Long before settlers came to the East Coast of the United States, the area was inhabited by many Native American tribes. The area surrounding the site of the first Thanksgiving, now known as southeastern Massachusetts and eastern Rhode Island had been the home of the Wampanoag people for over 12,000 years, and had been visited by other European settlers before the arrival of the Mayflower. The native people knew the land well and had fished, hunted, and harvested for thousands of generations.
The people who comprised the Plymouth Colony were a group of English Protestants who wanted to break away from the Church of England. These ‘separatists’ initially moved to Holland and after 12 years of financial problems, they received funding from English merchants to sail across the Atlantic to settle in a ‘New World.' A ship carrying 101 men, women, and children spent 66 days traveling the Atlantic Ocean, intending to land where New York City is now located. Due to the windy conditions, the group had to cut their trip short and settle at what is now called Cape Cod.
Settling and Exploring
As the Puritans prepared for winter, they gathered anything they could find, including Wampanoag supplies.
One day, Samoset, a leader of the Abenaki, and Tisquantum (better known as Squanto) visited the settlers. Squanto was a Wampanoag who had experience with other settlers and knew English. Squanto helped the settlers grow corn and use fish to fertilize their fields. After several meetings, a formal agreement was made between the sttlers and the native people and they joined together to protect each other from other tribes in March of 1621.
One day that fall, four settlers were sent to hunt for food for a harvest celebration. The Wampanoag heard gunshots and alerted their leader, Massasoit, who thought the English might be preparing for war. Massasoit visited the English settlement with 90 of his men to see if the war rumor was true. Soon after their visit, the Native Americans realized that the English were only hunting for the harvest celebration. Massasoit sent some of his own men to hunt deer for the feast and for three days, the English and native men, women, and children ate together. The meal consisted of deer, corn, shellfish, and roasted meat, far from today's traditional Thanksgiving feast.
They played ball games, sang, and danced. Much of what most modern Americans eat on Thanksgiving was not available in 1621.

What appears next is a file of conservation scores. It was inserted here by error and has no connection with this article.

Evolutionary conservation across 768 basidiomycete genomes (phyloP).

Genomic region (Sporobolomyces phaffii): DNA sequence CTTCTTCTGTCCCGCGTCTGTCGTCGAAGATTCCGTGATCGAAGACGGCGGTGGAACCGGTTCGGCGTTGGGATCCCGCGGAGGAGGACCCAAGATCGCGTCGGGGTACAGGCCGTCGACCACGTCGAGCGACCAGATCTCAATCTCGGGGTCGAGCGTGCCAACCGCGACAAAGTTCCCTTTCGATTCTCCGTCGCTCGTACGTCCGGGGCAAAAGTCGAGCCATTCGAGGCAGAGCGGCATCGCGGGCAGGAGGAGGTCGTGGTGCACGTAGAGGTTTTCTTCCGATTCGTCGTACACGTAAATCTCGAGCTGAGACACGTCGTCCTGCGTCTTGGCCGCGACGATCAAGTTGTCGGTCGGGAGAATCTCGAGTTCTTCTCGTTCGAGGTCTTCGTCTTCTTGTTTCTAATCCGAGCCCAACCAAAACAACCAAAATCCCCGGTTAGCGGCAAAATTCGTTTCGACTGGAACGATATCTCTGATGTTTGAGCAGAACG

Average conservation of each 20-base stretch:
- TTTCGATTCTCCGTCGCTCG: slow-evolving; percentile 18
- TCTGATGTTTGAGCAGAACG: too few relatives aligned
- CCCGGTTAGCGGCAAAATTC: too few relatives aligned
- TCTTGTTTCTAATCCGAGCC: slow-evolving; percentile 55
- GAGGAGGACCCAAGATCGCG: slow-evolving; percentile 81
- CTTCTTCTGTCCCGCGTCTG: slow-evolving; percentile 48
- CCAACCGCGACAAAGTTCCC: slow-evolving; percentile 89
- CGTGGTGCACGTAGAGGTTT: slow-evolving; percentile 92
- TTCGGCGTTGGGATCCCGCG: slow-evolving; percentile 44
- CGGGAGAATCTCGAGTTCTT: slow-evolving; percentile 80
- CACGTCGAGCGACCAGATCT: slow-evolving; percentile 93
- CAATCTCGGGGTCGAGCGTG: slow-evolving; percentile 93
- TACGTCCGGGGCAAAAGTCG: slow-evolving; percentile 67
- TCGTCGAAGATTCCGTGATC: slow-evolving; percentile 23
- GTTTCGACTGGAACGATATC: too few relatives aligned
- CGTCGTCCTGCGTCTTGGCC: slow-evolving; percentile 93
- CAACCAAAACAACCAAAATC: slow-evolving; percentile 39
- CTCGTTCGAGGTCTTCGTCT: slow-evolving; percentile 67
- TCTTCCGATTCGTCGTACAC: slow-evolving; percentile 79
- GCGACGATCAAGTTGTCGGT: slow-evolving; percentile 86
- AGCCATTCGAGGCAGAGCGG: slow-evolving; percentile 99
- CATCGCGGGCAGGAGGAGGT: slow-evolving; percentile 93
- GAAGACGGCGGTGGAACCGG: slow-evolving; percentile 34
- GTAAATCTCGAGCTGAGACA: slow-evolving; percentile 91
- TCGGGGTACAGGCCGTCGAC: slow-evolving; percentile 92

Although prayers and thanks were probably offered at the 1621 harvest gathering, the first recorded religious Thanksgiving Day in Plymouth happened two years later in 1623. On this occasion, the colonists gave thanks to God for rain after a two-month drought.
Believe it or not, the settlers didn't have silver buckles on their shoes. Nor did they wear somber, black clothing. Their attire was actually bright and cheerful. Many portrayals of this harvest celebration also show the Native Americans wearing woven blankets on their shoulders and large, feathered headdresses, which is not true. The Englishmen didn’t even call themselves Pilgrims.
In the 19th century, the modern Thanksgiving holiday started to take shape. In 1846, Sarah Josepha Hale, editor of a magazine called Godley’s Lady’s Book, campaigned for an annual national thanksgiving holiday after a passage about the harvest gathering of 1621 was discovered and incorrectly labeled as the first Thanksgiving.
It wasn't until 1863, when President Abraham Lincoln declared two national Thanksgivings; one in August to commemorate the Battle of Gettysburg and the other in November to give thanks for "general blessings."
Native Americans and Thanksgiving
The peace between the Native Americans and settlers lasted for only a generation. The Wampanoag people do not share in the popular reverence for the traditional New England Thanksgiving. For them, the holiday is a reminder of betrayal and bloodshed. Since 1970, many native people have gathered at the statue of Massasoit in Plymouth, Massachusetts each Thanksgiving Day to remember their ancestors and the strength of the Wampanoag.
From National Geographic
The first Thanksgiving was declared by President George Washington in 1789 to be on November 26. Then on October 3, 1863 President Abraham Lincoln issued a Proclamation that declared the last Thursday in November to be Thanksgiving. Next Franklin D. Roosevelt declared it to be the last Thursday as well. That didn't go over well with the American people so he changed it to November 23rd. This caused confusion amongst different states so in December of 1941 Congress changed it to the fourth Thursday in November, and there it has stayed every since.
Each year as we celebrate Thanksgiving we are always telling people who, or what we are thankful for. In my family we celebrate it on the day of and have a big feast. We invite all the relatives and friends to join us. It is not unusual for me to have around 20-28 people for dinner. We then have a great time in fellow-shipping with one another. That is what families is for. We are to give thanks unto the Lord daily, because He is why we are here. We are not one of those families that go around the table voicing what we are thankful for. But we do show it through out the year. Its just what we do.
I want to thank each and everyone of you that read this Blog. I know its not much, but it has been a help to me, to get my words out of my brain and into something that might benefit someone.
My prayer is that God will richly bless you in whatever Season you may be in. May you remember to thank Him for all his grace and mercies, that he bestows on us daily. AMEN
SAHWM and Homeschool Supporter